Roberts, C.M., McClean, C.J., Veron, J.E.N., Hawkins, J.P., Allen, G.R., McAllister, D.E., Mittermeier, C.G., Schueler, F.W., Spalding, M., Wells, F., Vynne, C. and Werner, T.B. (2002) Marine biodiversity hotspots and conservation priorities for tropical reefs. Science, 295 (5558). pp. 1280-1284. ISSN 0036-8075Full text not available from this repository.
Coral reefs are the most biologically diverse of shallow water marine ecosystems but are being degraded worldwide by human activities and climate warming. Analyses of the geographic ranges of 3235 species of reef fish, corals, snails, and lobsters revealed that between 7.2% and 53.6% of each taxon have highly restricted ranges, rendering them vulnerable to extinction. Restricted-range species are clustered into centers of endemism, like those described for terrestrial taxa. The 10 richest centers of endemism cover 15.8% of the world's coral reefs (0.012% of the oceans) but include between 44.8 and 54.2% of the restricted-range species. Many occur in regions where reefs are being severely affected by people, potentially leading to numerous extinctions. Threatened centers of endemism are major biodiversity hotspots, and conservation efforts targeted toward them could help avert the loss of tropical reef biodiversity.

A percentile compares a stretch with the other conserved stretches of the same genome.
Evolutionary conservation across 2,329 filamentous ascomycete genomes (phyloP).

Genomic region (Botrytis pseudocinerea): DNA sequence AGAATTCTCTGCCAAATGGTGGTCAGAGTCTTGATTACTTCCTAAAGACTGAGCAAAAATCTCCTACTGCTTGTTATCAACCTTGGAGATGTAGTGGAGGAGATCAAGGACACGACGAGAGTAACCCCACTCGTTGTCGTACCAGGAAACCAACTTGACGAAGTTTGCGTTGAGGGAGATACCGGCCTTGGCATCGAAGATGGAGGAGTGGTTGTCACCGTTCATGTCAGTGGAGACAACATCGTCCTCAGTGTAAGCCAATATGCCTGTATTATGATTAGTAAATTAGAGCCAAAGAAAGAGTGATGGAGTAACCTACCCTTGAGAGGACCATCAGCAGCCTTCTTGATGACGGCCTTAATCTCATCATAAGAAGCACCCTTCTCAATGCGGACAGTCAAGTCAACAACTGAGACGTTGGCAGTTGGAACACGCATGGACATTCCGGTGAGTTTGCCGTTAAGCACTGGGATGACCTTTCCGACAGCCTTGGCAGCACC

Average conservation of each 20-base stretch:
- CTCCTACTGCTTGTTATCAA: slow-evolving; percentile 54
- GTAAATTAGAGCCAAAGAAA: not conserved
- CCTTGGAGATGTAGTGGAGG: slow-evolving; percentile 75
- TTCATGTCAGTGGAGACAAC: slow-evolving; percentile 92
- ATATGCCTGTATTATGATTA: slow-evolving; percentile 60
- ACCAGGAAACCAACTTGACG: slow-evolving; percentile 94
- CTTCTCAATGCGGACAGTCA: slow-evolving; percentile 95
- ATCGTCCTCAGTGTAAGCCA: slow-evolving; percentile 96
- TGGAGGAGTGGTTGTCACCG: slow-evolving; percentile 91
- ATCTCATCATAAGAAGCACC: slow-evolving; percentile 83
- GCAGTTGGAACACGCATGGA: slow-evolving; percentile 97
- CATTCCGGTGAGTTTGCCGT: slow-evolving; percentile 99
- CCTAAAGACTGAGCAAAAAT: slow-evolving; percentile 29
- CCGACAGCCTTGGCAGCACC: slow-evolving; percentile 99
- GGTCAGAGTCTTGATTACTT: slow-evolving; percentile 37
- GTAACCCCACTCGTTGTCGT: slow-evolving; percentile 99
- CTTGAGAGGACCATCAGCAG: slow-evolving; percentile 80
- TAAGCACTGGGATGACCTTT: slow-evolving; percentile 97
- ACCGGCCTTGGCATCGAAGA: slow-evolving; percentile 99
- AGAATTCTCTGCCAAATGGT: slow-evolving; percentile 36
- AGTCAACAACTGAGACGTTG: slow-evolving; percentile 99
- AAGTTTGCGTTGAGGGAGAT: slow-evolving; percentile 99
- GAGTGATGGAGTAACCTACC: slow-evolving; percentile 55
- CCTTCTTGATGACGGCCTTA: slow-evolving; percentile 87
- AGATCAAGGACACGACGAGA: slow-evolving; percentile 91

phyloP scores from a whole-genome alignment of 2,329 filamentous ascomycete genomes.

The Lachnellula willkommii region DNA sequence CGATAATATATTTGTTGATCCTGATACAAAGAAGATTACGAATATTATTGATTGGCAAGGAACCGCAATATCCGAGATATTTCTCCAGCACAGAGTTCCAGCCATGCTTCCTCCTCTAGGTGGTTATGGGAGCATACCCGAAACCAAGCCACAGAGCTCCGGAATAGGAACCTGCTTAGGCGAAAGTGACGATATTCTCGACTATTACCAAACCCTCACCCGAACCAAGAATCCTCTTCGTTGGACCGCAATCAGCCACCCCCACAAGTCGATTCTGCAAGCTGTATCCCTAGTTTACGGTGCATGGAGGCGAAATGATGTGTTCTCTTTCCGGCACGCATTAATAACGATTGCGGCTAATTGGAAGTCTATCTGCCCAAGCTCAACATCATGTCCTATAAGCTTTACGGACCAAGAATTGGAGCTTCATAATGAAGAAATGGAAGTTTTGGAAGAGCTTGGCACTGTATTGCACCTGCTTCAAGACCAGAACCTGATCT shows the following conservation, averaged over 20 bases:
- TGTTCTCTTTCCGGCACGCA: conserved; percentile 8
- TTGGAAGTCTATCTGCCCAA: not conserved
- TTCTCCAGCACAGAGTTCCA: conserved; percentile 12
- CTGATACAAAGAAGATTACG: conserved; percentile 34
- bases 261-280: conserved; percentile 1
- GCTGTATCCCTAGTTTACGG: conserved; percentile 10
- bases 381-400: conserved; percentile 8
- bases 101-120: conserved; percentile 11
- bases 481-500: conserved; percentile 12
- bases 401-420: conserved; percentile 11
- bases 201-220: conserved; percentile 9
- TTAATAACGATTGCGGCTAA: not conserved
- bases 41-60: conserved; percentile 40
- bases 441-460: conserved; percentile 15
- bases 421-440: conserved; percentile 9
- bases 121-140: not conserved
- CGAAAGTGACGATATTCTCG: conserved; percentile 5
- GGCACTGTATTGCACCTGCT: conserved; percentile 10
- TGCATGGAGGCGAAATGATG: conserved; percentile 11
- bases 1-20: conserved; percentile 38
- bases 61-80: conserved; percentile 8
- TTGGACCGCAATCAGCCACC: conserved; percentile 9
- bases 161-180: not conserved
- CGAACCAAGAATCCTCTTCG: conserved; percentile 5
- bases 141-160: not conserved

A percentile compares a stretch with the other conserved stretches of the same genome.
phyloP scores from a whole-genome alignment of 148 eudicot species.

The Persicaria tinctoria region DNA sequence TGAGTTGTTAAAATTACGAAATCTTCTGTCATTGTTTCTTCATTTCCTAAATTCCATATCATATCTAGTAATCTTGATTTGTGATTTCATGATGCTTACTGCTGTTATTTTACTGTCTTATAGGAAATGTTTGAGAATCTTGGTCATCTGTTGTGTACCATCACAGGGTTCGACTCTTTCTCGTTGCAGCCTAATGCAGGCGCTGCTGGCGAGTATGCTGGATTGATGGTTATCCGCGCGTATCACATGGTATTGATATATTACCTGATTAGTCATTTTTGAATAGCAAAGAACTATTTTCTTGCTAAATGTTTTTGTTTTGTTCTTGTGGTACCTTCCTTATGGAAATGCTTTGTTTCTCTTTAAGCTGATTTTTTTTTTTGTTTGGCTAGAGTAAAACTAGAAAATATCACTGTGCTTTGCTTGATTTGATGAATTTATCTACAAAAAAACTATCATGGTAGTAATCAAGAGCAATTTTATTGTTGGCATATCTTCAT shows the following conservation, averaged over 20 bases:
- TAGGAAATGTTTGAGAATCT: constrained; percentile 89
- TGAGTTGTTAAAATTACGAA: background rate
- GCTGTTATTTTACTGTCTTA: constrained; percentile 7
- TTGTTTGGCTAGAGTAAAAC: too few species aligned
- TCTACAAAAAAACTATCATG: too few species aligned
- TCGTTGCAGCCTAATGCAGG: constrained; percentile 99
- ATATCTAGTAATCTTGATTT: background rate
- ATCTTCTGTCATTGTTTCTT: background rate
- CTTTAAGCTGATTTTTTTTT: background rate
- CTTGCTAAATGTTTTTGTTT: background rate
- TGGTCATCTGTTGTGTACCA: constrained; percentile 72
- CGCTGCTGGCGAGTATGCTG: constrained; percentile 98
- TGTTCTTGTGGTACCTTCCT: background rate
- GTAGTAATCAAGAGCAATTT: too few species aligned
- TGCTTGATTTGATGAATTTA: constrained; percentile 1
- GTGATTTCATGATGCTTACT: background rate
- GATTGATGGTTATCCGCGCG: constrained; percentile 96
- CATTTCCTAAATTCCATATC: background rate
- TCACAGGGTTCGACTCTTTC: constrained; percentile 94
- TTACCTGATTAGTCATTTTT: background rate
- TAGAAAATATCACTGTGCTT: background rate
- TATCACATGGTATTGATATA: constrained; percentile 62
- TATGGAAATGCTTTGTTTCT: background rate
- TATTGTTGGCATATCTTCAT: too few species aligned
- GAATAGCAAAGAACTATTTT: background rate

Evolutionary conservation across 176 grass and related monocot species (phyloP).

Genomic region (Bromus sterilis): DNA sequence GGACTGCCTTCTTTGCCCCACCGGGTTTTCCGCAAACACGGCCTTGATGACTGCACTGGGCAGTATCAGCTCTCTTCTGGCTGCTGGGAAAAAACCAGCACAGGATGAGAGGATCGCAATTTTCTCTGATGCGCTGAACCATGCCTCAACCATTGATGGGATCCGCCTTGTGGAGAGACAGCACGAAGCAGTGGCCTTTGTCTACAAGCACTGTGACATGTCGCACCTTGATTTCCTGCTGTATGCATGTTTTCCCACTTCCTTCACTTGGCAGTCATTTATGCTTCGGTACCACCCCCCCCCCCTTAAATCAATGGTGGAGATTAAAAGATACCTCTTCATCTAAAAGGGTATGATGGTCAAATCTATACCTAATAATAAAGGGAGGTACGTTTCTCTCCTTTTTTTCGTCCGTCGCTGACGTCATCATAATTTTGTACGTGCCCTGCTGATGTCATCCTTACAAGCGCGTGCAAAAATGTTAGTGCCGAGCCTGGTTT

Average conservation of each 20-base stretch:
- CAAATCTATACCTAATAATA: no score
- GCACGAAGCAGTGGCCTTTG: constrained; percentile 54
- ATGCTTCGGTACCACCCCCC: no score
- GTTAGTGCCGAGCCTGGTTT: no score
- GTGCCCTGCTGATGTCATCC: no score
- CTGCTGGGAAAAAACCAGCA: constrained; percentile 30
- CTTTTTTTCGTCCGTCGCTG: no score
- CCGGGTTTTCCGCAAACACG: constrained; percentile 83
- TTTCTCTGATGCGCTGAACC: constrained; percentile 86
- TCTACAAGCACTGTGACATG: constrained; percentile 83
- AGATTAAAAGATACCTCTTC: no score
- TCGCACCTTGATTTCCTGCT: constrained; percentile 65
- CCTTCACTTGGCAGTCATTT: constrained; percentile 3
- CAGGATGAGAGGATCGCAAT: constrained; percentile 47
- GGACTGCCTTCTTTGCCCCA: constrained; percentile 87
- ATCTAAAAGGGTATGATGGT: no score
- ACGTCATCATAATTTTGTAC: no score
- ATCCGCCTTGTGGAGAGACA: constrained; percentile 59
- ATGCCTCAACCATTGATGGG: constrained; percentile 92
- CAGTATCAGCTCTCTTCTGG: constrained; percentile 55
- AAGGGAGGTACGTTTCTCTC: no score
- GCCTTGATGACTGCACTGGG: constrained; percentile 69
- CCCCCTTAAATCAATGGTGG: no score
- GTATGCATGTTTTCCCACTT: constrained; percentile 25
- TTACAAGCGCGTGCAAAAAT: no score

|Institution:||The University of York|
|Academic Units:||The University of York > Environment (York)|
|Depositing User:||York RAE Import|
|Date Deposited:||12 Feb 2009 16:26|
|Last Modified:||12 Feb 2009 16:26|
|Publisher:||American Association for the Advancement of Science|